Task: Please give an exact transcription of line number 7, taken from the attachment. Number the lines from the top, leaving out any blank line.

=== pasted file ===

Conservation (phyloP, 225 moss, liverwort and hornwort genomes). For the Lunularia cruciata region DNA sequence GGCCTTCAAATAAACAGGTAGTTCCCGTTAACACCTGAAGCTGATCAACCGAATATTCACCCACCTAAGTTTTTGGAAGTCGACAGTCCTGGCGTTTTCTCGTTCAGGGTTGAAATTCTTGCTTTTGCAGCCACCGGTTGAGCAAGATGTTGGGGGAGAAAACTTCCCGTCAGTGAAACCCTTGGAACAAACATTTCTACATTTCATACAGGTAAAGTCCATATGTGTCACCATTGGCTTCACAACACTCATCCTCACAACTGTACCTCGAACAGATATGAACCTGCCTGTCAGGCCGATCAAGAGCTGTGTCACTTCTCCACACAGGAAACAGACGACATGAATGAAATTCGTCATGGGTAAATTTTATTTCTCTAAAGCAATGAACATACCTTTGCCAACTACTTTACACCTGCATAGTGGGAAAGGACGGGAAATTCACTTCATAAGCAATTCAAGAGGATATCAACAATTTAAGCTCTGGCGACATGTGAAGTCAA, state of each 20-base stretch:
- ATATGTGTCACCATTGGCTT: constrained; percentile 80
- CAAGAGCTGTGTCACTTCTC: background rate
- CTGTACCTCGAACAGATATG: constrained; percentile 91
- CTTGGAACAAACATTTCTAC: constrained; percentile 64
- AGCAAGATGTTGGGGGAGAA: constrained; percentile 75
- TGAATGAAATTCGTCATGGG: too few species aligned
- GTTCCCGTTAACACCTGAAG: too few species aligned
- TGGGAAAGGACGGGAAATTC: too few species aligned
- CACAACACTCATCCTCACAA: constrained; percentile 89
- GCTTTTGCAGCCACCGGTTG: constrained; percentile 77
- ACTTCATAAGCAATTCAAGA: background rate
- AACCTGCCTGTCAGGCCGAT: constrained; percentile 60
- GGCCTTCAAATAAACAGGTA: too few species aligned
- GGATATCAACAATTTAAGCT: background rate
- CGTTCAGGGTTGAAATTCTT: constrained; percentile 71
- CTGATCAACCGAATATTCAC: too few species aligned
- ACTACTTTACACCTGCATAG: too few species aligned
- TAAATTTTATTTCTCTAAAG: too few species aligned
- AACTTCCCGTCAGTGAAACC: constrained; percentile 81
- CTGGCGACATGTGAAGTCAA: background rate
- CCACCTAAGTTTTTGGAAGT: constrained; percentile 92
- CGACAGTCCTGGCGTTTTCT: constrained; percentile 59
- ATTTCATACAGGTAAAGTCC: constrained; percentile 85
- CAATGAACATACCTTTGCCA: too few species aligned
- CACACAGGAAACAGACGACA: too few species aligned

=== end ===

- TGAATGAAATTCGTCATGGG: too few species aligned